The melancholic folk indie super-group, Whitney, made up of former members of both the Smith Westerns and Unknown Mortal Orchestra, graced Houston with a spectacularly intimate show for the small crowd that gathered to see them at the Bronze Peacock, Saturday night.
Opening for the increasingly popular headliners were the Austin, Texas band, Duncan Fellows. Having never heard of the band prior to seeing them live, I was skeptical of how they could open for one of my favorite bands. However, my skepticism soon gave way, as I was pleasantly surprised by the amount of energy they brought to the small crowd, who by the end of their set, were obviously fans as the band left the stage to huge applause. The band predominantly played songs from their latest release, the full-length Both Sides of the Ceiling, including my new personal favorite, “Kerosene.” The band plays the sort of melodic down-tempo indie that you would hear from bands like A Great Big Pile of Leaves or Pinegrove, however their energy is so much different as evidenced by when the lead guitarist jumped on top of a table to sing what I believe was a Smiths cover. Regardless of their anonymity, this band is amazing live, and they sound just as good on the record, I wouldn’t be surprised to see them hitting the festival circuit in the next couple of years, provided they release another album.
Then came what all hundred-plus people had been waiting for; Julien Ehrlich, Max Kakacek, and crew came to the stage in a very reserved manner. Ehrlich, both the drummer and lead singer for the band, commented that the band nearly cancelled this tour date a few weeks prior due to concerns that the city would still be recovering from the massive amount of damage that Harvey bestowed upon the Bayou City. However, they were here with us in the H as they opened with “Dave’s Song,” from their lone LP, Light Upon the Lake. That album would be the basis of their hour-long set as they played every song from the project, surprisingly including the absolutely gorgeous instrumental track, “Red Moon.” In between songs Ehrlich would constantly talk with the audience, as the crowd was not huge at all, and any comment was easily heard throughout the venue, which led to some extremely funny exchanges between Julien and the crowd. At one point, an audience member asked if he could kiss Julien; not an odd request considering the band’s front man does have the tendency to make out with his fellow band members, the audience member got his wish as the two embraced. Later on in the set, Ehrlich commented that his girlfriend, who has home making mac n’ cheese would be not to pleased to see him kiss the young fan.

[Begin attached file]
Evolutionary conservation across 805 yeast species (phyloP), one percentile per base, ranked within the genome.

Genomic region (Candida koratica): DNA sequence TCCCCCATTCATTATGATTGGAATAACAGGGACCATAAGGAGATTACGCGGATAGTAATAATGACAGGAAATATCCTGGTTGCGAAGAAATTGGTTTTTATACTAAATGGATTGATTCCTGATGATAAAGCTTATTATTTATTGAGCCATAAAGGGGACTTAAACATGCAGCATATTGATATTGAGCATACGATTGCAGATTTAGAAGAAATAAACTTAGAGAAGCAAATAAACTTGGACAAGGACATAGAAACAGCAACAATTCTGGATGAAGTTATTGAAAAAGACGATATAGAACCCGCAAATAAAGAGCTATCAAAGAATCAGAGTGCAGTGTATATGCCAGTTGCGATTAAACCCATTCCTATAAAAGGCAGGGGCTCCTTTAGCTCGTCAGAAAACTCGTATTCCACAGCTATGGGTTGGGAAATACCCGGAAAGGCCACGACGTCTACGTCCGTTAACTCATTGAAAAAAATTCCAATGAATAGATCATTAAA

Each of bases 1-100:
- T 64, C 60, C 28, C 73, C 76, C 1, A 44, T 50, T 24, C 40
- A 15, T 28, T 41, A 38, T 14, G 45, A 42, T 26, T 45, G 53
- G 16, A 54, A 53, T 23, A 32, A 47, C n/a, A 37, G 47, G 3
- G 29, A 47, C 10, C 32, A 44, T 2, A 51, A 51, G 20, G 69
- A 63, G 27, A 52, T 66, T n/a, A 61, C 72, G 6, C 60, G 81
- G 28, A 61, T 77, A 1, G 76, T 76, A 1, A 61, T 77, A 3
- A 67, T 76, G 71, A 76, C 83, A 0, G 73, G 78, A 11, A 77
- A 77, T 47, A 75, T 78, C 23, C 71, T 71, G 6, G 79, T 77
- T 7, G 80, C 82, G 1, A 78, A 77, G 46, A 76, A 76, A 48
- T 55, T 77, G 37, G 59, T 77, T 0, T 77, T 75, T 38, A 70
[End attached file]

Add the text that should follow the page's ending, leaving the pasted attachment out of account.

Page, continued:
The group also played a number of covers including Neil Young’s “On My Way Home,” Bob Dylan’s “Tonight I’ll Be Staying Here With You,” as well as a rendition of Dolly Parton’s “Gonna Hurry (As Slow as I Can).” As the set was winding down, Ehrlich plainly laid out what he called the band’s “syllabus,” explaining that they would play three more songs before leaving the stage, just to come back in 30 seconds to play four more, hopefully with shots in tow; clearly poking fun at the staged encores that have become so common in today’s live music scene. True to his word, after playing “Follow,” the final track on LUTL, the band exited briefly before just Max, the lead guitarist of the band, and Ehrlich re-entered the stage by themselves to cover the aforementioned Dolly Parton song. Then the rest of the band appeared, with shots in tow. The band downed what I can only guess was tequila, based off of Ehrlich’s previous comments to the audience that the blue agave-based spirit was the drummer’s drink of choice. Once the burn from the liquor was gone, the band went into their final set of songs, closing with their most popular tune, “No Woman.” The band then thanked the crowd took a bow, and exited the stage, leaving me extremely excited to see them this upcoming weekend again at the second iteration of this year’s Austin City Limits Music Festival.
It had been a long time since I had been to a show this intimate, and it was a welcomed change of pace from the insanity that is a music festival. I will be interested to see how the band adapts to the larger audience, however I know that I will enjoy their set just as much if not more after seeing them this Saturday. I feel as if I know the band, thanks to the inviting and friendly environment that the Bronze Peacock room provided. Although Houston probably won’t see the likes of Whitney until they release another album “in another year or so,” according to Ehrlich, I highly recommend catching these guys live if you get a chance, they are more than worth the drive.